wherein said token validator is operable to revoke said address from said client computer if said token is not detected or is not valid.
29. A server computer according to claim 28, wherein said token validator is operable to record machine data from said client computer if said token is not detected.
30. A server computer according to claim 28, wherein said token validator is operable to signal to said client computer that access has been denied if said token is not detected.
31. A server computer according to claim 28, wherein said predefined token indicates the presence of software allowing remote configuration of said client computer.
32. A server computer according to claim 31, wherein said token validator is operable to install said remote configuration software on said client computer if said token is not detected.
33. A server computer according to claim 28, wherein said predefined token indicates the presence of anti virus software on said client computer.
34. A server computer according to claim 28, wherein said server computer comprises a DHCP server and said address comprises an IP address.
35. A server computer according to claim 28, wherein said address provider is operable to request an address from a further server computer and to provide said address to said client computer.
36. A server computer according to claim 35, wherein said further server computer is a DHCP server and said address comprises an IP address.
37. A server computer according to claim 28, wherein said predefined token comprises a computer file or files.
38. A server computer according to claim 28, wherein said predefined token comprises a smart card.
39. A server computer according to claim 28, wherein said predefined token comprises data identifying a hardware component of said client computer.
40. A method of requesting an address from a server computer for a client computer, comprising the steps of:
requesting an address from said server computer,
receiving an address from said server computer;
receiving a token validation request from said server computer at said address for said client computer;
transmitting details of any token stored on said client computer to said server computer; and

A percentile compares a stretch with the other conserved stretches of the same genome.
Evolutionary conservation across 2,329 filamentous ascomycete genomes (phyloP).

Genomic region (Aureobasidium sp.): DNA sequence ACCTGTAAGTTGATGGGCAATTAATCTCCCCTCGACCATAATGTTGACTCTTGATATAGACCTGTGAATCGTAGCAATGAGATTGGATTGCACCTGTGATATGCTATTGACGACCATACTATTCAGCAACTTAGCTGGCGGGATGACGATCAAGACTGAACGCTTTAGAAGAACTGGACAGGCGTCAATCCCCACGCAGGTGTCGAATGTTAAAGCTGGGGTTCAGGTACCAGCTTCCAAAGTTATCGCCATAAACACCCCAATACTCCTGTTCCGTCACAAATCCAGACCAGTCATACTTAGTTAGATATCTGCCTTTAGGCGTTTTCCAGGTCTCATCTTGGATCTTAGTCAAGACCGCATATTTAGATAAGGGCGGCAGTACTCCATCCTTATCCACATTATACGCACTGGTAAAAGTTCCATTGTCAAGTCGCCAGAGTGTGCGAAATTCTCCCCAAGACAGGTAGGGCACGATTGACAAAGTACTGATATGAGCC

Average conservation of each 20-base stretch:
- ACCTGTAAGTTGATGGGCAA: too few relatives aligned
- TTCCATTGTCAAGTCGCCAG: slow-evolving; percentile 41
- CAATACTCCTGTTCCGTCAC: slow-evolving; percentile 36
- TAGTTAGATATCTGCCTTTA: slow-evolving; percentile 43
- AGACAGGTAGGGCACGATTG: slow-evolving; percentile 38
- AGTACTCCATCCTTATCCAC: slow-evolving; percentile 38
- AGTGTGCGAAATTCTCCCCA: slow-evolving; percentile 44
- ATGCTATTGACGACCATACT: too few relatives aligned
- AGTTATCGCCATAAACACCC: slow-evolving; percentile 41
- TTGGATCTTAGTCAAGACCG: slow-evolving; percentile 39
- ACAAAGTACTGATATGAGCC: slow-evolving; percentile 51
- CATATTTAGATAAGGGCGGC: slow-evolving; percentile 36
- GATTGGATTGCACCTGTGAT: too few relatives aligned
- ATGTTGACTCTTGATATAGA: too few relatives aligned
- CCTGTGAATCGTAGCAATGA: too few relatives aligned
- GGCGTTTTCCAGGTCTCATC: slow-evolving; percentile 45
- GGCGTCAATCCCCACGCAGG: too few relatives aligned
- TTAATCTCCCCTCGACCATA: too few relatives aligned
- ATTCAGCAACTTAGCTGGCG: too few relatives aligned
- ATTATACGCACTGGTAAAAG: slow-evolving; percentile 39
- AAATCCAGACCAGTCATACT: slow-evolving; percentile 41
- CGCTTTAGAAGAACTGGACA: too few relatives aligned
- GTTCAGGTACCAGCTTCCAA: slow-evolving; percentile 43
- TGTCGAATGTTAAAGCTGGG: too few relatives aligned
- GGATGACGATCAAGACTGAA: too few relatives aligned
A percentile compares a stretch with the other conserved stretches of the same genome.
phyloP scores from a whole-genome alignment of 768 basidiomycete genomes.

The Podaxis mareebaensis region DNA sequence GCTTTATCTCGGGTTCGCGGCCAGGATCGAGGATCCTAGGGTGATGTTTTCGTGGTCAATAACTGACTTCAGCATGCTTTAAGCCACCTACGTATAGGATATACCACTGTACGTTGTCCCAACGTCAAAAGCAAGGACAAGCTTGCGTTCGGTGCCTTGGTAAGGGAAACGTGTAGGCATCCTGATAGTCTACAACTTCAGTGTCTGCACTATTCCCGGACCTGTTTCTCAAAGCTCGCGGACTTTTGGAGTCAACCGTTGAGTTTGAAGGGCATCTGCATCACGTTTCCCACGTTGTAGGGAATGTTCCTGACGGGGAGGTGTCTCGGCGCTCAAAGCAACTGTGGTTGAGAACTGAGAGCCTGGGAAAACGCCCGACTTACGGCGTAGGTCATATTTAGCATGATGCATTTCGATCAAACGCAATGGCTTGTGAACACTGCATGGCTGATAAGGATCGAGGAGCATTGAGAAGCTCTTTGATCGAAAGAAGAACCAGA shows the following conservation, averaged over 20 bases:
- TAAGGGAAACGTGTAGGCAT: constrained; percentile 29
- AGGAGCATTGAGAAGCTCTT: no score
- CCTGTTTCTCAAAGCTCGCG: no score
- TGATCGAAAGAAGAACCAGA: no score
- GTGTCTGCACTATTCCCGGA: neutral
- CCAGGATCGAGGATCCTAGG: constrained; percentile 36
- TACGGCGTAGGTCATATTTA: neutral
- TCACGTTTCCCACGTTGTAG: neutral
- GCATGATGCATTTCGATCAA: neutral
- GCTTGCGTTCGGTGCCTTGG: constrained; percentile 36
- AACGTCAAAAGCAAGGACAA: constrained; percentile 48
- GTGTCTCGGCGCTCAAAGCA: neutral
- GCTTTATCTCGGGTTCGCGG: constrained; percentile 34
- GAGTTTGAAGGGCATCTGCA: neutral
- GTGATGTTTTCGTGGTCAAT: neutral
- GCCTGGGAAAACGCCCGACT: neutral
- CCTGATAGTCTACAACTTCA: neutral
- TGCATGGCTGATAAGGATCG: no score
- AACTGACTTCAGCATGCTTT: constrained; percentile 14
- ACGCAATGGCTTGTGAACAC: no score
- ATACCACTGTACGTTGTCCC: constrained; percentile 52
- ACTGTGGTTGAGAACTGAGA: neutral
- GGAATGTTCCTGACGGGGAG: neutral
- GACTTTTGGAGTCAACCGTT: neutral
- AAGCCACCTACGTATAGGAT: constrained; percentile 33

revoking said address from said client computer by said server computer if said token is not detected or is not valid.
41. A method as claimed in claim 40, said method further comprising the step of transmitting machine data about said client computer to said server computer in response to a request for said data from said server computer.
42. A method as claimed in claim 40, wherein said predefined token indicates the presence of software on said client computer allowing remote configuration of said client computer.
43. A method as claimed in claim 42, said method further comprising the step of installing said remote configuration software on said client computer from said server computer in response to said server computer not detecting said token.
44. A method as claimed in claim 40, wherein said predefined token indicates the presence of anti virus software on said client computer.
45. A method as claimed in claim 40, wherein said server computer comprises a DHCP server and said address comprises an IP address.
46. A method as claimed in claim 40, wherein said predefined token comprises a computer file or files.
47. A method as claimed in claim 40, wherein said predefined token comprises a smart card.
48. A method as claimed in claim 40, wherein said predefined token comprises data identifying a hardware component of said client computer.
Description
BACKGROUND OF THE INVENTION

1. Field of the Invention

This invention relates to the field of data processing systems. More particularly, this invention relates to data processing systems in which a plurality of machines are connected together via a network.

2. Description of the Prior Art